Space colonists from Pilgrim I, Earth's first spaceship to colonize the outer regions, have spent 30 years in their new home. It's a lonely barren place and they are waiting for a ship from... See full summary »
Produced at the same time as the more well-known Twilight Zone, this series fed the nation's growing interest in paranormal suspense in a different way. Rather than creating fictional ... See full summary »
Will J. White
Within the course of one hour 5 stories are shown. None of these stories have any logical explanation, and some of them actually occurred. You are left to decide which of these stories, if ... See full summary »
Space colonists from Pilgrim I, Earth's first spaceship to colonize the outer regions, have spent 30 years in their new home. It's a lonely barren place and they are waiting for a ship from to arrive to transport them home. Some of the colonists are at their wits end and another one, the 9th in six months, commits suicide. They are led by William Benteen, who they call Captain, a tough no-nonsense type who does his best to keep the together. They rejoice when the ship arrives and are given three days to prepare for their departure. As the day approaches however, Benteen assumes the community will stay together on Earth. When he realizes that most in the community will go their own way once they get home, he decides they should stay. When the group decides otherwise, Benteen is left with only one option. Written by
When the rescue ship from Earth arrives, several colonists ask about various places on Earth during a meeting between the ship's crew and the colonists. One of the questions is about the Finger Lake District of New York. This area had a special significance to script writer Rod Serling. It is located close to his home town of Binghamton, he and his family vacationed there frequently, and Serling named his company that produced "The Twilight Zone," Cayuga Productions, after one of the lakes. He later taught at Ithaca College for the last five years before his death. See more »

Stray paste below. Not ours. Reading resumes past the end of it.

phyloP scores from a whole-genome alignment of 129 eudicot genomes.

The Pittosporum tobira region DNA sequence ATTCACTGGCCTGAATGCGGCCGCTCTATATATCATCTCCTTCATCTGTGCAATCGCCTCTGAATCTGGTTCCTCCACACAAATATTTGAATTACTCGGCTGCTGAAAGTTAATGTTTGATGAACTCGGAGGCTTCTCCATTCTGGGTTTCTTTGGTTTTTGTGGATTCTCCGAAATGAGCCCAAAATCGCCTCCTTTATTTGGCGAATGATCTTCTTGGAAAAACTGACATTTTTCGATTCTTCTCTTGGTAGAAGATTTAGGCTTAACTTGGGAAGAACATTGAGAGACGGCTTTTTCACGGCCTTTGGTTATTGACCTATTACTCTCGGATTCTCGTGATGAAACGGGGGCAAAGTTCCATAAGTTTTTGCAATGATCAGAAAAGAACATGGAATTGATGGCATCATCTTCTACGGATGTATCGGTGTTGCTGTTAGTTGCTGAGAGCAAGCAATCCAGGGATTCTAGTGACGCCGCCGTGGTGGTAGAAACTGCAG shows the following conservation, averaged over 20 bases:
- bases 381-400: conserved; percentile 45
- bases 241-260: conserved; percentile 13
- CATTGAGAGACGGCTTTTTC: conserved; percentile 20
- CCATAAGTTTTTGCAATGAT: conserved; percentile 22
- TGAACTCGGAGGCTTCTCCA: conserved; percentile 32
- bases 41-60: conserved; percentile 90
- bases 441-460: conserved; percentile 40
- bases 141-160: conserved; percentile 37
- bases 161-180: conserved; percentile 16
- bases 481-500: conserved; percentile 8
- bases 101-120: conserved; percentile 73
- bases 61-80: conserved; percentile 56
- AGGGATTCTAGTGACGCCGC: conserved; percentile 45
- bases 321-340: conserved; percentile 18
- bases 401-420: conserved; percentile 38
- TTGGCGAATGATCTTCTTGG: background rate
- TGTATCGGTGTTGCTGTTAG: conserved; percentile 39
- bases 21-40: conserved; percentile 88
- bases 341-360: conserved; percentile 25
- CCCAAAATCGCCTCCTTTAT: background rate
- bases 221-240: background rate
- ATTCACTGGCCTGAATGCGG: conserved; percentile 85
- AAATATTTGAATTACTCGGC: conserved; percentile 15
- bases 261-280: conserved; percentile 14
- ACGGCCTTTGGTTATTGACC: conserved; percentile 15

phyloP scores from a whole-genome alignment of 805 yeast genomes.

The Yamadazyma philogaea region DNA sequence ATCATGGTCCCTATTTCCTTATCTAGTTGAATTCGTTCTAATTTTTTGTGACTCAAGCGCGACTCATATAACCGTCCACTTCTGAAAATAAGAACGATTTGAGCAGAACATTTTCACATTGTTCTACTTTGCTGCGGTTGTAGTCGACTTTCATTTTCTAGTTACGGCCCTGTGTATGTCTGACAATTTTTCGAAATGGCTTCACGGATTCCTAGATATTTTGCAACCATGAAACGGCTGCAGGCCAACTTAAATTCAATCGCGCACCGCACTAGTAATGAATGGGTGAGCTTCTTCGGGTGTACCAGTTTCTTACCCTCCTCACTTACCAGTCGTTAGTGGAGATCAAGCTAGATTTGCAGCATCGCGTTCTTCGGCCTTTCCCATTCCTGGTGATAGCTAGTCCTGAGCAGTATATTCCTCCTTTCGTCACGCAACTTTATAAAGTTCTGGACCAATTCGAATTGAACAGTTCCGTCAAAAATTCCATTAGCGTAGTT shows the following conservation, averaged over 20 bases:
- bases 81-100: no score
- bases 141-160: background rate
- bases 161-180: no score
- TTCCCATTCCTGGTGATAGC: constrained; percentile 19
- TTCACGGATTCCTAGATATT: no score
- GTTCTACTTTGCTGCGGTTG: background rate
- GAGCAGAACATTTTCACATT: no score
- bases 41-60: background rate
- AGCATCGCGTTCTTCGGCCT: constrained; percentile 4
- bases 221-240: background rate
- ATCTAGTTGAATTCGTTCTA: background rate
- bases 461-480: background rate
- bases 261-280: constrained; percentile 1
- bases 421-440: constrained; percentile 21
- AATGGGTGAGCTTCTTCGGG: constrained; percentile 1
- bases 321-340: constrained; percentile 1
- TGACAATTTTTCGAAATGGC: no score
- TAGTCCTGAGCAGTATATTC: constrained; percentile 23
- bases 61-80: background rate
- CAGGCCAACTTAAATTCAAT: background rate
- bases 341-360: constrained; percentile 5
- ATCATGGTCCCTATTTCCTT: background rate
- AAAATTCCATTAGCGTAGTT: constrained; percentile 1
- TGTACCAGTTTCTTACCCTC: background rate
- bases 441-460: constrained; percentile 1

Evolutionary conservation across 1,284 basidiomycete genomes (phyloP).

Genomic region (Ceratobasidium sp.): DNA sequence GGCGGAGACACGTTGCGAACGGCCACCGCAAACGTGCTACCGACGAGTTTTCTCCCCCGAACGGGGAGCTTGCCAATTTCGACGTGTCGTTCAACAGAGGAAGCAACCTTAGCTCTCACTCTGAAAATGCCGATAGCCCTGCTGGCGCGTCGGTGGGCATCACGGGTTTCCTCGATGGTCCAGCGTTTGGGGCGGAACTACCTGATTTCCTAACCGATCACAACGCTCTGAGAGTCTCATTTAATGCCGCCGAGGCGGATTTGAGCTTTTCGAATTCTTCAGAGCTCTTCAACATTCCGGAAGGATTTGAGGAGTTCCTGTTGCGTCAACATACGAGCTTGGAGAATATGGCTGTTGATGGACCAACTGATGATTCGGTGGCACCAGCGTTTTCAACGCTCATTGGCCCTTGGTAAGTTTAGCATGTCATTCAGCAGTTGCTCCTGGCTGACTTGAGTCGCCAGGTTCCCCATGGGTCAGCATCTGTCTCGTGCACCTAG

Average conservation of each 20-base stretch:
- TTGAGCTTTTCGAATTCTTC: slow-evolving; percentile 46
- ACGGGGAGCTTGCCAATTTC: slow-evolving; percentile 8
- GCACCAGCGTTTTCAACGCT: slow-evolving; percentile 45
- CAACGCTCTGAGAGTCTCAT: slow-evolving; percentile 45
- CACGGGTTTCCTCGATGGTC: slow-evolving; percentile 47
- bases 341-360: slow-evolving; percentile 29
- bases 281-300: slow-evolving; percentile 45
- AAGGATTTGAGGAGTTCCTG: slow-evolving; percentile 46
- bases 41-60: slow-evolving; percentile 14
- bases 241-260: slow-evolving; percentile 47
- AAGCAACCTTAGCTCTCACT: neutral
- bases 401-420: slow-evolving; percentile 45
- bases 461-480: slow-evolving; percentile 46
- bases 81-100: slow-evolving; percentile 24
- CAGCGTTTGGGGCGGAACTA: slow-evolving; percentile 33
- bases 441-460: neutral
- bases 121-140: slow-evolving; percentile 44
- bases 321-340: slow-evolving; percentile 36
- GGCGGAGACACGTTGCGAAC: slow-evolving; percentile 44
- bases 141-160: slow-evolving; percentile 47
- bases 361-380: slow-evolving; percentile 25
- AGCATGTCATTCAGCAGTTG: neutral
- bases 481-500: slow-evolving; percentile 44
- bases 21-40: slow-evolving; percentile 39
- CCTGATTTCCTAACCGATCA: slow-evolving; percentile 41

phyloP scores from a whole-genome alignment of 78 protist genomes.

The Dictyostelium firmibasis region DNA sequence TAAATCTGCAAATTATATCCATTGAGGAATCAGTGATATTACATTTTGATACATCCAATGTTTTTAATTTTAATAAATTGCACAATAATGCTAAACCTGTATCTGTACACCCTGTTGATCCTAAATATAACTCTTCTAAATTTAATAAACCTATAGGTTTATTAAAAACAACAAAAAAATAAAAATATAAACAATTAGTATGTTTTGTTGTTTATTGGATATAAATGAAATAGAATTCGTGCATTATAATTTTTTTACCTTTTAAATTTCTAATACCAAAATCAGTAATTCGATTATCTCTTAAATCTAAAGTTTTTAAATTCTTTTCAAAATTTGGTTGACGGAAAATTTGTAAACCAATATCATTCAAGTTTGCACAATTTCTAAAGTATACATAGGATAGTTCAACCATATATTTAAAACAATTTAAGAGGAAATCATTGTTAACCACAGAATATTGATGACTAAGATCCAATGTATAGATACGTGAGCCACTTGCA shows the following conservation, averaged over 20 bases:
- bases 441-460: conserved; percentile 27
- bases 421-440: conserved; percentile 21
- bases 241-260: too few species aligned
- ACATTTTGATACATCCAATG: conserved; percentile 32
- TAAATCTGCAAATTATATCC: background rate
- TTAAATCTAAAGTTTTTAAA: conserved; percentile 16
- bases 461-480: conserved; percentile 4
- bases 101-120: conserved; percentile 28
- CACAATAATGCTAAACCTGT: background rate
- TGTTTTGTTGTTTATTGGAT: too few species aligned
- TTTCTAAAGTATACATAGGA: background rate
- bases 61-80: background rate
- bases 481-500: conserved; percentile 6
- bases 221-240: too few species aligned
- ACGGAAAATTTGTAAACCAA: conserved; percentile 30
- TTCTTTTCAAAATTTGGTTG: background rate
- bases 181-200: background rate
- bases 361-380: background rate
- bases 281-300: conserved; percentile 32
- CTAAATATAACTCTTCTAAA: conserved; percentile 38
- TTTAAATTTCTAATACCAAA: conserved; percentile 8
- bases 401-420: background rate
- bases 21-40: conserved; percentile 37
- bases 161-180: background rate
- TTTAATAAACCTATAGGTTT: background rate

When Benteen and George are first at the electric panel, the mike keeps entering and exiting the picture's lower right-hand corner. See more »
[Addressing colonists who are no longer there]
Well, my friends - any business to transact today? No business?
Jo-Jo. Jo-Jo. Nothing from you today? Don't you want me to tell you about the Earth, Jo-Jo? Don't you want to hear about the rivers and the seas, the blue skies in the night? The stars and the moon? Don't you want to hear about all those things today?
[Outside, the Galaxy 6 begins blasting off]
There's color on the Earth, Jo-Jo. The change of the seasons. The wind. The wind ...
[...] See more »
Rod Serling was a genius and this episode is certainly proof of that. His writing and plot development are superb here. The character "Captain" Benteen's rise to dominance could be viewed an allegory for need of some people to dominate others in a general sense. James Whitmore's acting is excellent as well and he does a great job of bringing the self-appointed autocrat "Captain" Benteen to life. Whitmore's soliloquy at the close of the episode is especially memorable and poignant. As an afterthought, this storyline would probably translate well to a play as it all takes place in one basic environment, and so would require only a simple stage set up - so would be fairly easy from a "Props" perspective for a small theater company to perform.
0 of 0 people found this review helpful.
Was this review helpful to you?